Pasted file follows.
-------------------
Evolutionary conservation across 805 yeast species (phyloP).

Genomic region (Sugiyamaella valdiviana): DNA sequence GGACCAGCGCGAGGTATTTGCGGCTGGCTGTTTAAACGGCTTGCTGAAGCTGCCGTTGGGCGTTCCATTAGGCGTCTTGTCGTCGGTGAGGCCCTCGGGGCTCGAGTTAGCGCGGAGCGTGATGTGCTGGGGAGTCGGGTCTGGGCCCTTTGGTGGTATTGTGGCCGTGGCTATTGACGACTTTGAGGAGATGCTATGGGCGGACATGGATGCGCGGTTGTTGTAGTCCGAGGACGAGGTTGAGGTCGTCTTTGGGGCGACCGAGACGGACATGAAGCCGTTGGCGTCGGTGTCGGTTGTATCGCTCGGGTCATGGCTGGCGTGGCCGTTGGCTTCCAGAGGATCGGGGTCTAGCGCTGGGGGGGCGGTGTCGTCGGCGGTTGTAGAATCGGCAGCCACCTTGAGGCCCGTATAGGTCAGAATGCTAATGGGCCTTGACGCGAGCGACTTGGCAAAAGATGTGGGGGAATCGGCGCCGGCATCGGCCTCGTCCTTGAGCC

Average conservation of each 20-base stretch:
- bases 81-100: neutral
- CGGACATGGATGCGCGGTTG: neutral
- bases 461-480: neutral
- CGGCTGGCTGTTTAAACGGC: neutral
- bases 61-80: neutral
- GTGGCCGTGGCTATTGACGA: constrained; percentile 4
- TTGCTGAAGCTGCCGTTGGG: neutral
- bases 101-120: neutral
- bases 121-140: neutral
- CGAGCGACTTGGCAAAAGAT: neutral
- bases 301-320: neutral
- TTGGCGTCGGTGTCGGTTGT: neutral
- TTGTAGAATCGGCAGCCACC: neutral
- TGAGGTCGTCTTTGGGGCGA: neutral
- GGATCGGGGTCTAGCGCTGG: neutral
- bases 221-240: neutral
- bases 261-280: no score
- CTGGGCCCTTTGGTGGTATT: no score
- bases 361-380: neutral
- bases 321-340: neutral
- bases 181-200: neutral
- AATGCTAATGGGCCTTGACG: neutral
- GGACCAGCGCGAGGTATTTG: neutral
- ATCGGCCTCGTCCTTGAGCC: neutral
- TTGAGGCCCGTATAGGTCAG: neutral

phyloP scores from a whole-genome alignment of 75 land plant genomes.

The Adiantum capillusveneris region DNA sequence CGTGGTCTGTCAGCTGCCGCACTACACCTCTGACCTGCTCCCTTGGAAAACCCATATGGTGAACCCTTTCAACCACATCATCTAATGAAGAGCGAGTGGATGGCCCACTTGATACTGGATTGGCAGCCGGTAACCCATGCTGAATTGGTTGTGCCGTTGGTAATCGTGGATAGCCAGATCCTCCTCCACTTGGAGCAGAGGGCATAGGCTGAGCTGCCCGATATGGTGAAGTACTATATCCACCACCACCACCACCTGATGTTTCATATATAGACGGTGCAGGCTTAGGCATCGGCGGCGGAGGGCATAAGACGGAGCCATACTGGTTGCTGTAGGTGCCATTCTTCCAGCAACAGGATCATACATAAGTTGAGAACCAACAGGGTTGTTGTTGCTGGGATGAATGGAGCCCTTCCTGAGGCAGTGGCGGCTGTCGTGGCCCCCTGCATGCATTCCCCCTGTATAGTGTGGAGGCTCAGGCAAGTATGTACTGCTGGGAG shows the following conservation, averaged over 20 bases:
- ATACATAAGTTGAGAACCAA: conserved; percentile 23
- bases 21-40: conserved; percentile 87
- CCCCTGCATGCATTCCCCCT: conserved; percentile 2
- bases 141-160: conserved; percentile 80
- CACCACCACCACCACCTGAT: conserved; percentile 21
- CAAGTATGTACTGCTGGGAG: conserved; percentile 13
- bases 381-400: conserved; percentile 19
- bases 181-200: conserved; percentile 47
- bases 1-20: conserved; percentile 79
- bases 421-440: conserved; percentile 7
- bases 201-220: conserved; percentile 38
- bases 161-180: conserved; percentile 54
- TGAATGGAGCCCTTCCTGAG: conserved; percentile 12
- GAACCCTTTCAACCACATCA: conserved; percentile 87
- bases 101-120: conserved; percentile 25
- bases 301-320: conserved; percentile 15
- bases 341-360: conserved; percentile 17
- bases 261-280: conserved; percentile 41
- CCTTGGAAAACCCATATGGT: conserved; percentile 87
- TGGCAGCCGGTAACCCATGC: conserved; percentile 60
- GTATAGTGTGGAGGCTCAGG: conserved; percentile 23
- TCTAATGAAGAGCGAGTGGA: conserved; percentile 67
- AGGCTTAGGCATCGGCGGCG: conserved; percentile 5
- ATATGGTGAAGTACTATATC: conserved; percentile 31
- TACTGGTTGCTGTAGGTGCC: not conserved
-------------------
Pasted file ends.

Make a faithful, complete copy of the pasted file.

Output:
Evolutionary conservation across 805 yeast species (phyloP).

Genomic region (Sugiyamaella valdiviana): DNA sequence GGACCAGCGCGAGGTATTTGCGGCTGGCTGTTTAAACGGCTTGCTGAAGCTGCCGTTGGGCGTTCCATTAGGCGTCTTGTCGTCGGTGAGGCCCTCGGGGCTCGAGTTAGCGCGGAGCGTGATGTGCTGGGGAGTCGGGTCTGGGCCCTTTGGTGGTATTGTGGCCGTGGCTATTGACGACTTTGAGGAGATGCTATGGGCGGACATGGATGCGCGGTTGTTGTAGTCCGAGGACGAGGTTGAGGTCGTCTTTGGGGCGACCGAGACGGACATGAAGCCGTTGGCGTCGGTGTCGGTTGTATCGCTCGGGTCATGGCTGGCGTGGCCGTTGGCTTCCAGAGGATCGGGGTCTAGCGCTGGGGGGGCGGTGTCGTCGGCGGTTGTAGAATCGGCAGCCACCTTGAGGCCCGTATAGGTCAGAATGCTAATGGGCCTTGACGCGAGCGACTTGGCAAAAGATGTGGGGGAATCGGCGCCGGCATCGGCCTCGTCCTTGAGCC

Average conservation of each 20-base stretch:
- bases 81-100: neutral
- CGGACATGGATGCGCGGTTG: neutral
- bases 461-480: neutral
- CGGCTGGCTGTTTAAACGGC: neutral
- bases 61-80: neutral
- GTGGCCGTGGCTATTGACGA: constrained; percentile 4
- TTGCTGAAGCTGCCGTTGGG: neutral
- bases 101-120: neutral
- bases 121-140: neutral
- CGAGCGACTTGGCAAAAGAT: neutral
- bases 301-320: neutral
- TTGGCGTCGGTGTCGGTTGT: neutral
- TTGTAGAATCGGCAGCCACC: neutral
- TGAGGTCGTCTTTGGGGCGA: neutral
- GGATCGGGGTCTAGCGCTGG: neutral
- bases 221-240: neutral
- bases 261-280: no score
- CTGGGCCCTTTGGTGGTATT: no score
- bases 361-380: neutral
- bases 321-340: neutral
- bases 181-200: neutral
- AATGCTAATGGGCCTTGACG: neutral
- GGACCAGCGCGAGGTATTTG: neutral
- ATCGGCCTCGTCCTTGAGCC: neutral
- TTGAGGCCCGTATAGGTCAG: neutral

phyloP scores from a whole-genome alignment of 75 land plant genomes.

The Adiantum capillusveneris region DNA sequence CGTGGTCTGTCAGCTGCCGCACTACACCTCTGACCTGCTCCCTTGGAAAACCCATATGGTGAACCCTTTCAACCACATCATCTAATGAAGAGCGAGTGGATGGCCCACTTGATACTGGATTGGCAGCCGGTAACCCATGCTGAATTGGTTGTGCCGTTGGTAATCGTGGATAGCCAGATCCTCCTCCACTTGGAGCAGAGGGCATAGGCTGAGCTGCCCGATATGGTGAAGTACTATATCCACCACCACCACCACCTGATGTTTCATATATAGACGGTGCAGGCTTAGGCATCGGCGGCGGAGGGCATAAGACGGAGCCATACTGGTTGCTGTAGGTGCCATTCTTCCAGCAACAGGATCATACATAAGTTGAGAACCAACAGGGTTGTTGTTGCTGGGATGAATGGAGCCCTTCCTGAGGCAGTGGCGGCTGTCGTGGCCCCCTGCATGCATTCCCCCTGTATAGTGTGGAGGCTCAGGCAAGTATGTACTGCTGGGAG shows the following conservation, averaged over 20 bases:
- ATACATAAGTTGAGAACCAA: conserved; percentile 23
- bases 21-40: conserved; percentile 87
- CCCCTGCATGCATTCCCCCT: conserved; percentile 2
- bases 141-160: conserved; percentile 80
- CACCACCACCACCACCTGAT: conserved; percentile 21
- CAAGTATGTACTGCTGGGAG: conserved; percentile 13
- bases 381-400: conserved; percentile 19
- bases 181-200: conserved; percentile 47
- bases 1-20: conserved; percentile 79
- bases 421-440: conserved; percentile 7
- bases 201-220: conserved; percentile 38
- bases 161-180: conserved; percentile 54
- TGAATGGAGCCCTTCCTGAG: conserved; percentile 12
- GAACCCTTTCAACCACATCA: conserved; percentile 87
- bases 101-120: conserved; percentile 25
- bases 301-320: conserved; percentile 15
- bases 341-360: conserved; percentile 17
- bases 261-280: conserved; percentile 41
- CCTTGGAAAACCCATATGGT: conserved; percentile 87
- TGGCAGCCGGTAACCCATGC: conserved; percentile 60
- GTATAGTGTGGAGGCTCAGG: conserved; percentile 23
- TCTAATGAAGAGCGAGTGGA: conserved; percentile 67
- AGGCTTAGGCATCGGCGGCG: conserved; percentile 5
- ATATGGTGAAGTACTATATC: conserved; percentile 31
- TACTGGTTGCTGTAGGTGCC: not conserved